Crustal Structure of Yunnan Province of China from Teleseismic Receiver Functions: Implications for Regional Crust Evolution
- 7 Downloads
Yunnan Province is located on the southeastern margin of Tibet and represents an important marker in understanding the tectonic evolution of Tibetan Plateau. In this study, we calculated teleseismic P-wave receiver functions at 49 permanent broadband seismic stations in Yunnan Province and estimated crustal thickness and the bulk crust ratios of P-wave to S-wave velocities using the H-κ method together with more detailed crustal structural profiles from the common conversion point stacking method. There is a significant transition of Moho interface and lower crustal composition along latitude 26°N in northwestern Yunnan. Decrease of crustal thickness with a concomitant increase of Poisson’s ratio occurs at station CUX. An interesting phenomenon is that a step-like Moho fashion is observed at several stations, which might correspond to local thermal activities, such as partial melt/lower crust delamination. Our results show changes in crustal properties appear to be associated with varieties in upper mantle structure and compositions, combined with other previous studies. We propose the controlling factor of the dynamic processes below 26°N is the result of eastern forward subduction of the Indian Plate; the northern part is controlled by the redirected material flow from the SE Tibet.
Key Wordscrustal structure receiver function Poisson’s ratio tectonic evolution
Unable to display preview. Download preview PDF.
We thank Hok Sum Fok and James Hammond for their serious reading of the original work and providing many suggestive advices. We thank two anonymous reviewers and editors for their detailed reviews that improve this manuscript. We also thank Robert B. Herrmann and Zhu Lupei for their CPS (Computer Programs in Seismology) package and H-κ code separately. Waveform data for this study were provided by Data Management Center of Yunnan Seismic Network. This study was supported by the 973 Project of China (No. 2013CB733303) and the National Natural Science Foundation of China (No. 41474093). The final publication is available at Springer via https://doi.org/10.1007/s12583-017-0822-9.
- Kan, R. J., Lin, Z. Y., 1986. A Preliminary Study on Crustal and Upper Mantle Structure in Yunnan. Earthquake Research in China, 2: 50–61 (in Chinese with English Abstract)Google Scholar
- Kennett, B. L. N., Engdahl, E. R., 1991. Traveltimes for Global Earthquake Location and Phase Identification. Geophysical Journal International, 105(2): 429–465. https://doi.org/10.1111/j.1365-246x.1991.tb06724.x CrossRefGoogle Scholar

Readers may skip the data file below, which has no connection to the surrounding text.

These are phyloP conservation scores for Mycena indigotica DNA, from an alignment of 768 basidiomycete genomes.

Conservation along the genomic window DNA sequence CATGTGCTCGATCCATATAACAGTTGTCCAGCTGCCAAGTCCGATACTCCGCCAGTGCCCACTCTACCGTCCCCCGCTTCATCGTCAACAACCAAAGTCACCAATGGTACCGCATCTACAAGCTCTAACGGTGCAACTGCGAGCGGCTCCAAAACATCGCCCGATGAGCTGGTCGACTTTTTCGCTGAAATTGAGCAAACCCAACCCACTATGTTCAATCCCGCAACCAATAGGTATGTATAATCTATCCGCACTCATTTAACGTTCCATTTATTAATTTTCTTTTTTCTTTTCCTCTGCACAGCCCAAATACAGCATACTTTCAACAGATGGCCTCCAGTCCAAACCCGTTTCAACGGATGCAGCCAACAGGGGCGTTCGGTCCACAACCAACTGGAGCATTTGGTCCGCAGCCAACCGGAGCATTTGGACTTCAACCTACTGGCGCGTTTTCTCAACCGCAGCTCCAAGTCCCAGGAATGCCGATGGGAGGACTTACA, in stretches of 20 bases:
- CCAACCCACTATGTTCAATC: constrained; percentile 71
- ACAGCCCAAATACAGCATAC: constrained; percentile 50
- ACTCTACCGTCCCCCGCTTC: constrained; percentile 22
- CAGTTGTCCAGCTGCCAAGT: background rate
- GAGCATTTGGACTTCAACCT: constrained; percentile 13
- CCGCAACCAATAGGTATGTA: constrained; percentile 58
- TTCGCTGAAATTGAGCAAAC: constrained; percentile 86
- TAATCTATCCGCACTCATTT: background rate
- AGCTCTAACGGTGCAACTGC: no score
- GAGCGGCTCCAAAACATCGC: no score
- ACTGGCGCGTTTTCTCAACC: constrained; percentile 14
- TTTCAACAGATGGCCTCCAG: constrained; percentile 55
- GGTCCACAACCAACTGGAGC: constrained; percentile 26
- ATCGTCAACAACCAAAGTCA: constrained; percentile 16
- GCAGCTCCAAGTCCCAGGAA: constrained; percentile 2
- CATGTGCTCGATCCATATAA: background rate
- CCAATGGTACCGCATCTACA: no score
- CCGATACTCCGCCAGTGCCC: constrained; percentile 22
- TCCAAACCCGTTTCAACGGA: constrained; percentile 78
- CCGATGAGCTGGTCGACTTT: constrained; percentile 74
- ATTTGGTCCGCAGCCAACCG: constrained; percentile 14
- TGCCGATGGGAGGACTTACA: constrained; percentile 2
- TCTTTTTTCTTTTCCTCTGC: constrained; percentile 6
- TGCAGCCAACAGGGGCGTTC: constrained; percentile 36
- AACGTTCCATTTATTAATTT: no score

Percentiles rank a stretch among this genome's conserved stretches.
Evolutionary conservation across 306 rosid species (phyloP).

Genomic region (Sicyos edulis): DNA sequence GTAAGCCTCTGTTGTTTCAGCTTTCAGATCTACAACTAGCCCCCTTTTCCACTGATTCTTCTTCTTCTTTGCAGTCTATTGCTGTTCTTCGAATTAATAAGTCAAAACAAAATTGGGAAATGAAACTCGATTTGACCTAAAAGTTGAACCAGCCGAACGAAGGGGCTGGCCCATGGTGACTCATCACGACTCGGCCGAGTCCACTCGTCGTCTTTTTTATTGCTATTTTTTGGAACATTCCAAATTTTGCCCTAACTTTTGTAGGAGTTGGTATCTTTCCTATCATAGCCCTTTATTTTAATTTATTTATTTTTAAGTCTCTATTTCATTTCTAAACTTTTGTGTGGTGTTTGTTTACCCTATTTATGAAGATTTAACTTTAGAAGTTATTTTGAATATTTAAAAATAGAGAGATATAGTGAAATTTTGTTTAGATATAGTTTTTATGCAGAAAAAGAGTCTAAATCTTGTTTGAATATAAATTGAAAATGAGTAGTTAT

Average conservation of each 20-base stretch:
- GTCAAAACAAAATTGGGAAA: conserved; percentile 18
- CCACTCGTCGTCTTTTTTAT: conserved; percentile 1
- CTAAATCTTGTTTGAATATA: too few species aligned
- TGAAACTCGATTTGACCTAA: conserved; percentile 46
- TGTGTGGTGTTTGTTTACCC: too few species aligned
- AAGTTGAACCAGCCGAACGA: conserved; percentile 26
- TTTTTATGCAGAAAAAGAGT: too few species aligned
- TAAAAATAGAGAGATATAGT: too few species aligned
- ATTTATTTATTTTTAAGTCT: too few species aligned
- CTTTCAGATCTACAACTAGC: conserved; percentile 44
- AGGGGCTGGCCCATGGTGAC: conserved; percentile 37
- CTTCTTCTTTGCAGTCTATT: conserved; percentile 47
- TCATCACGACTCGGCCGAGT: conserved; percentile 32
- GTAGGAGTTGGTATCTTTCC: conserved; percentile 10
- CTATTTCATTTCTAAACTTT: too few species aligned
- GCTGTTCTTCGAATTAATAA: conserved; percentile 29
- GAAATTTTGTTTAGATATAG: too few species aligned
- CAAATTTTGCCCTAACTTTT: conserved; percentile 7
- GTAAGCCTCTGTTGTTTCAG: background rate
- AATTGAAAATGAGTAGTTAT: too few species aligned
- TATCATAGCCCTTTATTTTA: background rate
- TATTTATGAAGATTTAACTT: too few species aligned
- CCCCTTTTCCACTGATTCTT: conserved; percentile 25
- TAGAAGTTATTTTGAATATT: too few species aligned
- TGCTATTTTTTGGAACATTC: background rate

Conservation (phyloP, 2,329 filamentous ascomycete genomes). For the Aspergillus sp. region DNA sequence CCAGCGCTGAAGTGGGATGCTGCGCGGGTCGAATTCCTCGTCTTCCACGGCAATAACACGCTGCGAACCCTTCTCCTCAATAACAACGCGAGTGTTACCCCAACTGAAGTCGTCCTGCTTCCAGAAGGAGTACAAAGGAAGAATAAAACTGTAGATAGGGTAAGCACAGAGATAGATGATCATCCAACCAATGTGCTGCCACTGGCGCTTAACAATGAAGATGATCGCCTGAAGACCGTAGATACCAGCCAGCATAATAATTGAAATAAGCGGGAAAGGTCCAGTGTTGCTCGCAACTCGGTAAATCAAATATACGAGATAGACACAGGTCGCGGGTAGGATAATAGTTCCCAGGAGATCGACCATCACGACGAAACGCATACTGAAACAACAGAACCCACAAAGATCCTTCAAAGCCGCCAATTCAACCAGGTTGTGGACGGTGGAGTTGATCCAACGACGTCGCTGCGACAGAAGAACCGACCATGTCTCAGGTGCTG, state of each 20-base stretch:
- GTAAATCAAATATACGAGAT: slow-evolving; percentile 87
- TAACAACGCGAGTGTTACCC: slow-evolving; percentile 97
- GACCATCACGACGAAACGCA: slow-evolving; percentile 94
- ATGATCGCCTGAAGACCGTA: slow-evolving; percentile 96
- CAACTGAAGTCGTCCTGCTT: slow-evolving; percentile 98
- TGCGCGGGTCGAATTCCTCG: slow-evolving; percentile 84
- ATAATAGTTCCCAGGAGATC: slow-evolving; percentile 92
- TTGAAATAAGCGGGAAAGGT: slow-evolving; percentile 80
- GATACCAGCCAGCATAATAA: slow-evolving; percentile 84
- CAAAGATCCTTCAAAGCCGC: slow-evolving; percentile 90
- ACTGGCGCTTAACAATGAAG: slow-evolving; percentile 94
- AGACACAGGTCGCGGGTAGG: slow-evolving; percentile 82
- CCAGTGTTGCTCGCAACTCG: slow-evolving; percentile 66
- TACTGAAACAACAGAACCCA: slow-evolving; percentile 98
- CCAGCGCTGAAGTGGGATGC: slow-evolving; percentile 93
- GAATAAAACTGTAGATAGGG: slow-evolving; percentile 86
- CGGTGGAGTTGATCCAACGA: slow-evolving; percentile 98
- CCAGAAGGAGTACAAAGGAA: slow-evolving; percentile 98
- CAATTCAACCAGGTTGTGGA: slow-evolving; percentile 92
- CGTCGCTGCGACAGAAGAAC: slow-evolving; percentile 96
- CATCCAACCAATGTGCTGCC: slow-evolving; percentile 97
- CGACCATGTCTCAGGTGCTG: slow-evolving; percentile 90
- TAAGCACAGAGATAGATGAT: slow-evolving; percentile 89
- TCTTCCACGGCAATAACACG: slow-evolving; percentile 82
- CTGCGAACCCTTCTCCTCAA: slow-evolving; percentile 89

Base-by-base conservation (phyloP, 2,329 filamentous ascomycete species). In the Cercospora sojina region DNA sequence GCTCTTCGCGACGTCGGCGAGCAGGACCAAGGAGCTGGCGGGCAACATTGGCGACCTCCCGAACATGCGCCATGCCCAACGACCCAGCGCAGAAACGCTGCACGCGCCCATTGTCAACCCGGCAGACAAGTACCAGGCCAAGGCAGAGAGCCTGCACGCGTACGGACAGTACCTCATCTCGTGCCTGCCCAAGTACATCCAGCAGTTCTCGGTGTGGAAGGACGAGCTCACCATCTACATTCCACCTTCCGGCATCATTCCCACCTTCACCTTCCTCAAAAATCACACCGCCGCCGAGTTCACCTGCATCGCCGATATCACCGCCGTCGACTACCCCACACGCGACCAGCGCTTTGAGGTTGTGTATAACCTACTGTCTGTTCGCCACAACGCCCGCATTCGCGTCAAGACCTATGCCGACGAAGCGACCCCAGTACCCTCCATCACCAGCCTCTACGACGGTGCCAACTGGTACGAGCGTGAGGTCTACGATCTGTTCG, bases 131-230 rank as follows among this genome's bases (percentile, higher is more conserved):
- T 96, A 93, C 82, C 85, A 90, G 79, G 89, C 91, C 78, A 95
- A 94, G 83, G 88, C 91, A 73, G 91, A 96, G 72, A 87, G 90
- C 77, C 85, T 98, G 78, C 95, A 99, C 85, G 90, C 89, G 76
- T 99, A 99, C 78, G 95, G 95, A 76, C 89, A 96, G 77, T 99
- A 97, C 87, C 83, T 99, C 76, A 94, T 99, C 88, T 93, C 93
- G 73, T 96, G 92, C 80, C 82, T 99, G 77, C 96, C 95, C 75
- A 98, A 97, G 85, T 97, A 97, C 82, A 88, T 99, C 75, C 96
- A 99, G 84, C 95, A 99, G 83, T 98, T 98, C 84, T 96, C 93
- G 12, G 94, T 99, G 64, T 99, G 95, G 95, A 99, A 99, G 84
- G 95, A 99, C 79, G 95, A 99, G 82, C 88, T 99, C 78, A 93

- Li, Y. H., Wu, Q. J., Tian, X. B., et al., 2009. Crustal Structure in the Yunnan Region Determined by Modelling Receiver Functions. Chinese Journal of Geophysics, 52: 67–80 (in Chinese with English Abstract)Google Scholar
- Ligorría, J. P., Ammon, C. J., 1999. Iterative Deconvolution and Receiver-Function Estimation. Bulletin of the Seismological Society of America, 89(5): 1395–1400Google Scholar
- Sanders, C. O., Ponko, S. C., Nixon, L. D., et al., 1995. Seismological Evidence for Magmatic and Hydrothermal Structure in Long Valley Caldera from Local Earthquake Attenuation and Velocity Tomography. Journal of Geophysical Research: Solid Earth, 100(B5): 8311–8326. https://doi.org/10.1029/95jb00152 CrossRefGoogle Scholar
- Tkalčić, H., Chen, Y. L., Liu, R. F., et al., 2011. Multistep Modelling of Teleseismic Receiver Functions Combined with Constraints from Seismic Tomography: Crustal Structure beneath Southeast China. Geophysical Journal International, 187(1): 303–326. https://doi.org/10.1111/j.1365-246x.2011.05132.x CrossRefGoogle Scholar
- Tkalčić, H., Pasyanos, M. E., Rodgers, A. J., et al., 2006. A Multistep Approach for Joint Modeling of Surface Wave Dispersion and Teleseismic Receiver Functions: Implications for Lithospheric Structure of the Arabian Peninsula. Journal of Geophysical Research: Solid Earth, 111(B11): B11311. https://doi.org/10.1029/2005jb004130 Google Scholar
- Wang, Q. S., Wu, C. Z., Liu, H. C., et al., 1982. Studies on the General Distribution of Crustal Thickness and Characteristics of Crustal Structure under the Asian Continent. Seismology and Geology, 4: 1–9 (in Chinese with English Abstract)Google Scholar
- Xu, Z. J., Song, X. D., Zhu, L. P., 2013. Crustal and Uppermost Mantle S Velocity Structure under Hi-CLIMB Seismic Array in Central Tibetan Plateau from Joint Inversion of Surface Wave Dispersion and Receiver Function Data. Tectonophysics, 584: 209–220. https://doi.org/10.1016/j.tecto.2012.08.024 CrossRefGoogle Scholar
- Yao, H. J., Beghein, C., van der Hilst, R. D., 2008. Surface Wave Array Tomography in SE Tibet from Ambient Seismic Noise and Two-Station Analysis—II. Crustal and Upper-Mantle Structure. Geophysical Journal International, 173(1): 205–219. https://doi.org/10.1111/j.1365-246x.2007.03696.x CrossRefGoogle Scholar